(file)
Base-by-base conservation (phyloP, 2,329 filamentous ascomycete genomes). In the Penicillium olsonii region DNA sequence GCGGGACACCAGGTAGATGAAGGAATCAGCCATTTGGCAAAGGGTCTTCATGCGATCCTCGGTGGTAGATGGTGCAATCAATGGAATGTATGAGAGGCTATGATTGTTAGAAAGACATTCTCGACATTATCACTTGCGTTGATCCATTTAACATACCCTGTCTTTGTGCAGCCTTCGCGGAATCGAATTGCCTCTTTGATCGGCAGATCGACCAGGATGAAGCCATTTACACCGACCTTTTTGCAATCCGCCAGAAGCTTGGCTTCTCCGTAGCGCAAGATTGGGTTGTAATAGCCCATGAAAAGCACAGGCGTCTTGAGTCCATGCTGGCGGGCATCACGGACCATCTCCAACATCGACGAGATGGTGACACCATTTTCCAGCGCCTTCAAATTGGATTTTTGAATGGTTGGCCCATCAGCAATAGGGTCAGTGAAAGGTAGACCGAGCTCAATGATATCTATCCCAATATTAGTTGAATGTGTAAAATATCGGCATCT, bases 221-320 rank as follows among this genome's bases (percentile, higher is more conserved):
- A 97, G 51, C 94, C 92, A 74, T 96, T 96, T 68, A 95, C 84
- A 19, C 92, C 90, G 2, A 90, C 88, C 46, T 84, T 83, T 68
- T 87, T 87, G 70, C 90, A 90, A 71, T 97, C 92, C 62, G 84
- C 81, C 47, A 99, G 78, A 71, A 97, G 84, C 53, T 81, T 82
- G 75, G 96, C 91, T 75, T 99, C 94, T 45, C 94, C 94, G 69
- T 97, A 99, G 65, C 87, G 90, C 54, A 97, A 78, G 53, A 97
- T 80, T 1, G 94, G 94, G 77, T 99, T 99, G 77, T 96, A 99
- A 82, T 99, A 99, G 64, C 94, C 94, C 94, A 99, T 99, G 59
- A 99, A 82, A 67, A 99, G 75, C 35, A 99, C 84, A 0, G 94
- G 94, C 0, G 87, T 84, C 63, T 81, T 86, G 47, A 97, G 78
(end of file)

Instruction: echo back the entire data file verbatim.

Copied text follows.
Base-by-base conservation (phyloP, 2,329 filamentous ascomycete genomes). In the Penicillium olsonii region DNA sequence GCGGGACACCAGGTAGATGAAGGAATCAGCCATTTGGCAAAGGGTCTTCATGCGATCCTCGGTGGTAGATGGTGCAATCAATGGAATGTATGAGAGGCTATGATTGTTAGAAAGACATTCTCGACATTATCACTTGCGTTGATCCATTTAACATACCCTGTCTTTGTGCAGCCTTCGCGGAATCGAATTGCCTCTTTGATCGGCAGATCGACCAGGATGAAGCCATTTACACCGACCTTTTTGCAATCCGCCAGAAGCTTGGCTTCTCCGTAGCGCAAGATTGGGTTGTAATAGCCCATGAAAAGCACAGGCGTCTTGAGTCCATGCTGGCGGGCATCACGGACCATCTCCAACATCGACGAGATGGTGACACCATTTTCCAGCGCCTTCAAATTGGATTTTTGAATGGTTGGCCCATCAGCAATAGGGTCAGTGAAAGGTAGACCGAGCTCAATGATATCTATCCCAATATTAGTTGAATGTGTAAAATATCGGCATCT, bases 221-320 rank as follows among this genome's bases (percentile, higher is more conserved):
- A 97, G 51, C 94, C 92, A 74, T 96, T 96, T 68, A 95, C 84
- A 19, C 92, C 90, G 2, A 90, C 88, C 46, T 84, T 83, T 68
- T 87, T 87, G 70, C 90, A 90, A 71, T 97, C 92, C 62, G 84
- C 81, C 47, A 99, G 78, A 71, A 97, G 84, C 53, T 81, T 82
- G 75, G 96, C 91, T 75, T 99, C 94, T 45, C 94, C 94, G 69
- T 97, A 99, G 65, C 87, G 90, C 54, A 97, A 78, G 53, A 97
- T 80, T 1, G 94, G 94, G 77, T 99, T 99, G 77, T 96, A 99
- A 82, T 99, A 99, G 64, C 94, C 94, C 94, A 99, T 99, G 59
- A 99, A 82, A 67, A 99, G 75, C 35, A 99, C 84, A 0, G 94
- G 94, C 0, G 87, T 84, C 63, T 81, T 86, G 47, A 97, G 78